If you see anything more than a light gray oxidation near the edges of the bead, either clean more thoroughly or turn up the gas. A SS wire brush should be adequate for cleaning in a non-critical weld like this. You shouldn't need the solvent.
And most important, practice, practice. Laying down an aluminum bead is easy. The hard part is getting your set-up right and *starting* the bead. Post some photos of the problem joints if you're not making progress.
Reply to
Ned Simmons
Thanks for the hints. I dropped by the welding store and got a new stainless wire wheel and some 3/32" 4043 filler. I cleaned with acetone (did the wire wheel, too, as someone suggested). I ground a vee on the pieces to give me something to fill up, and it is working a LOT better. I still need some more practice runs, but I'm starting to see some success with the 6063 alloy.
Thanks again,
Jon
Reply to
Jon Elson
You Rock!
--Winston
Reply to
Winston
Well, I'm afraid that was a bit premature. When I get good enough to actually start on the rectangular tube, then maybe "I'll rock!" Right now, I'm still messing. I got a weld that looked real good on one side, but easily broke apart with bare hands. So, I got real poor (practically NO) penetration. I will make the Vee groove deeper, turn up the current a little, and try some more. I have made enough progress that I think I WILL get this, eventually.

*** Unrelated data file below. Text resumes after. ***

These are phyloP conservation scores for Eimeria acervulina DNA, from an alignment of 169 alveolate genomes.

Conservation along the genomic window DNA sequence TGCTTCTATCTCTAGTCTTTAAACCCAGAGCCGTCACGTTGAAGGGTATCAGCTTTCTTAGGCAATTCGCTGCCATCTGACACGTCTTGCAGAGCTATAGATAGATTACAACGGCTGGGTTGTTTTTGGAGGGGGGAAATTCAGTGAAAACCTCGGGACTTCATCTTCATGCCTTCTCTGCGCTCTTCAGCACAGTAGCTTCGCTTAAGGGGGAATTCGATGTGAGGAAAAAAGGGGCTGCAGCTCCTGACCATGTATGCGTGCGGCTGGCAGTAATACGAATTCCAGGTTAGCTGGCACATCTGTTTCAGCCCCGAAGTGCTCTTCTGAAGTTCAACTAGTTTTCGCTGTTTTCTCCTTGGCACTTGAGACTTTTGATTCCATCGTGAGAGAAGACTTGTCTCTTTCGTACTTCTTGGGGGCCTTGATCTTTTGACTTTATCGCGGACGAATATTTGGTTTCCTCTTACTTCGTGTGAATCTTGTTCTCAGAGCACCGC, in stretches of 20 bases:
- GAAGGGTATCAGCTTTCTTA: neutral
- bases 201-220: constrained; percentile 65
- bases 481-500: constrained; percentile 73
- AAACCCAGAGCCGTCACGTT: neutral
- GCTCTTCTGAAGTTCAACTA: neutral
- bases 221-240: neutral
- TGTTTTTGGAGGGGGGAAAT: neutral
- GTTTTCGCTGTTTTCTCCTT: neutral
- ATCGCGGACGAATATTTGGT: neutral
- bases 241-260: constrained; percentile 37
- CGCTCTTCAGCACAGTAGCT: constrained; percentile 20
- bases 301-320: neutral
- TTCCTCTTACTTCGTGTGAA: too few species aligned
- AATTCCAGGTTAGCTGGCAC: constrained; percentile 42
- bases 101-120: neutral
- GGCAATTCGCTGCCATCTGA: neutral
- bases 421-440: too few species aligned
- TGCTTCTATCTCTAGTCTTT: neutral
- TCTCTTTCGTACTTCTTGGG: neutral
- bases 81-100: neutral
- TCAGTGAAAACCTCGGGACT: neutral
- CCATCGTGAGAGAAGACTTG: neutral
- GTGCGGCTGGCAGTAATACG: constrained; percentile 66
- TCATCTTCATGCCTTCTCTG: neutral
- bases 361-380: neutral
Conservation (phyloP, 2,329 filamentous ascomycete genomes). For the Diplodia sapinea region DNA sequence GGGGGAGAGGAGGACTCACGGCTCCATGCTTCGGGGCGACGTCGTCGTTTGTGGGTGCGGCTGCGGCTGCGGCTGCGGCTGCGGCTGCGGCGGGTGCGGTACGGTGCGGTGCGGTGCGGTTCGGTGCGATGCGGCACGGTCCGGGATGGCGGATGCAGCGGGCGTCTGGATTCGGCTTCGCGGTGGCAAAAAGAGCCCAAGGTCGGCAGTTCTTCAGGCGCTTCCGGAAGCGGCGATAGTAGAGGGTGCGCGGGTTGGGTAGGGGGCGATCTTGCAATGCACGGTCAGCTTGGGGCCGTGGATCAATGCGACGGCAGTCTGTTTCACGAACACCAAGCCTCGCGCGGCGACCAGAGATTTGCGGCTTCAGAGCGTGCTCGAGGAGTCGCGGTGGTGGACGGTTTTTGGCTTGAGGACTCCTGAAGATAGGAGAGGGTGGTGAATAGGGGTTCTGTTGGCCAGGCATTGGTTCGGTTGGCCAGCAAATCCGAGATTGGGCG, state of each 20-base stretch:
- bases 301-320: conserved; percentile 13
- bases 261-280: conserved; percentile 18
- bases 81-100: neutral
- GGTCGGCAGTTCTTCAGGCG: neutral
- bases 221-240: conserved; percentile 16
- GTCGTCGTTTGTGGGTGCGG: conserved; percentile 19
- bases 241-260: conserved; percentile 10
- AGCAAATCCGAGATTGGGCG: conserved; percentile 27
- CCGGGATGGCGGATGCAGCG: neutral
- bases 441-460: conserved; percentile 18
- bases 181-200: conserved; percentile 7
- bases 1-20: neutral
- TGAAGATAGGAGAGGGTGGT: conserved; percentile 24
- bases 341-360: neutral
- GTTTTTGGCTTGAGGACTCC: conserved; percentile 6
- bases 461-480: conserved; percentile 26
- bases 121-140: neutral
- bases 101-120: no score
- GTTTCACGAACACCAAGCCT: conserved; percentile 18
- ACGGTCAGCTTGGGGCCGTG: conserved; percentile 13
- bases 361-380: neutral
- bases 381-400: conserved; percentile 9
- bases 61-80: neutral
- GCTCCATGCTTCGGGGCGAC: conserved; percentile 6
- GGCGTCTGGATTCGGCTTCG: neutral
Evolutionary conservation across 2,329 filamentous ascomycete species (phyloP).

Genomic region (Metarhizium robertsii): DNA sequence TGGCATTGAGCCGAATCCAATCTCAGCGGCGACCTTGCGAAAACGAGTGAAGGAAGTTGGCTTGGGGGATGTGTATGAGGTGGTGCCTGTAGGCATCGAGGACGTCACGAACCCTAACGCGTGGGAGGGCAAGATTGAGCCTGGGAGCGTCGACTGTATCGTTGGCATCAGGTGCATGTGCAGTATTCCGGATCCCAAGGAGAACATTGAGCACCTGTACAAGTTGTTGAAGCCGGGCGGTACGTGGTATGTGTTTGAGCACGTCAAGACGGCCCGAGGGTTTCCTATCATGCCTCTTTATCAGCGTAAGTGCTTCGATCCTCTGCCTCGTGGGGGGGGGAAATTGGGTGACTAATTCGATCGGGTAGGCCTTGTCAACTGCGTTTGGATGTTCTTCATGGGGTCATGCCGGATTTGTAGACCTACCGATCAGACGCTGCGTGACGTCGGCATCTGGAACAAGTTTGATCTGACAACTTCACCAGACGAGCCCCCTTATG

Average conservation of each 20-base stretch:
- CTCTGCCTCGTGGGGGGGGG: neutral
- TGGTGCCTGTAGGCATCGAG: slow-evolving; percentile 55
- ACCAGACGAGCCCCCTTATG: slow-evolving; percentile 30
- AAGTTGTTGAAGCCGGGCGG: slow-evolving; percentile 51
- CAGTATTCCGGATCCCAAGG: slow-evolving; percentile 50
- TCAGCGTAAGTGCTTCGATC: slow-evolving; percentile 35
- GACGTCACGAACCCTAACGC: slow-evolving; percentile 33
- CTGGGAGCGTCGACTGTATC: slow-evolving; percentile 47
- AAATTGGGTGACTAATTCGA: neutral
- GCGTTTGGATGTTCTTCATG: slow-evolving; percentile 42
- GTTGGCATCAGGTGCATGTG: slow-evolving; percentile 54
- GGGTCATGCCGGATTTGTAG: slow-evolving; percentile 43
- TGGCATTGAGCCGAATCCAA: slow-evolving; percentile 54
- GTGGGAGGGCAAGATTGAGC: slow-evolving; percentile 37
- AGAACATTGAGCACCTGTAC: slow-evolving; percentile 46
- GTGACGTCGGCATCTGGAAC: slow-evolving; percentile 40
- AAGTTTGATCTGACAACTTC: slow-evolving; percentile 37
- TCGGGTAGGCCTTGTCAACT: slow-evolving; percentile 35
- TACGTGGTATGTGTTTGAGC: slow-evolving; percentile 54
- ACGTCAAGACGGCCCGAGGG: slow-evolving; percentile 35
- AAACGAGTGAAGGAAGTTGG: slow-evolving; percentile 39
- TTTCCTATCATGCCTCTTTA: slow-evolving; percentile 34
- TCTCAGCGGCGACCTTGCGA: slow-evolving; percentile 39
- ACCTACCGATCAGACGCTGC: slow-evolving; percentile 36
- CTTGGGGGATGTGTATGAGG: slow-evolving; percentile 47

Jon
Reply to
Jon Elson
Be sure to clean and degrease the filler rod.
Reply to
Jim Stewart
It's cool when you see the possibilities opening up.
Yup. Workpiece, filler and tungsten all must be clean and degreased.
--Winston
Reply to
Winston
You will.
Don't get too focussed on penetration. Focus on wetting. A weld happens when metal fuses to metal. Penetration is relevant if/when the puddle must have enough depth to create acceptable weld cross-section. Ally puddles tend to be shallow. Helium puddles are deeper than argon puddles. Joint design is highly relevant. With aluminum, wetting is usually the issue. You need to establish and maintain a puddle that wets the parts to be joined.
Reply to
Don Foreman
The actual project is a 12' by 3' frame made out of 1 x 1.875" 1/8" wall rectangular tube. So, it really does need some strength. One of the 12' vertical pieces will be attached to hinges, and the whole thing covered with an acoustic-absorbing wood material. It is supposed to keep basketballs from breaking the stained glass windows in the "closed" position, and be an acoustic treatment when "open". The thing is going to weigh something like 75 Lbs when complete, and obviously take some abuse in the gym mode.
If I can rip the welds apart with my bare hands, it won't work.
Well, I made a deeper groove and turned up the current, and I got something that looked HORRIBLE, but I couldn't break it, even with both hands and a knee. (These are small practice pieces, with a 4" seam on 1/8" material, welding from one side only, like I will have to do with the rect. tube. This 4" material appears to be harder to weld than the actual tube I will be doing, so I may be "good enough" to try the real material now. This practice stuff cracked VERY badly when I welded it without filler, but one piece of tube that I had some success with didn't crack at all and gave a very good looking weld where I got it to fuse. (I had a lot of trouble starting the weld and making ugly holes in it. I think I'm getting the hang of starting the fusion with filler and a V groove, now.)
Thanks,
Jon Jon
Reply to
Jon Elson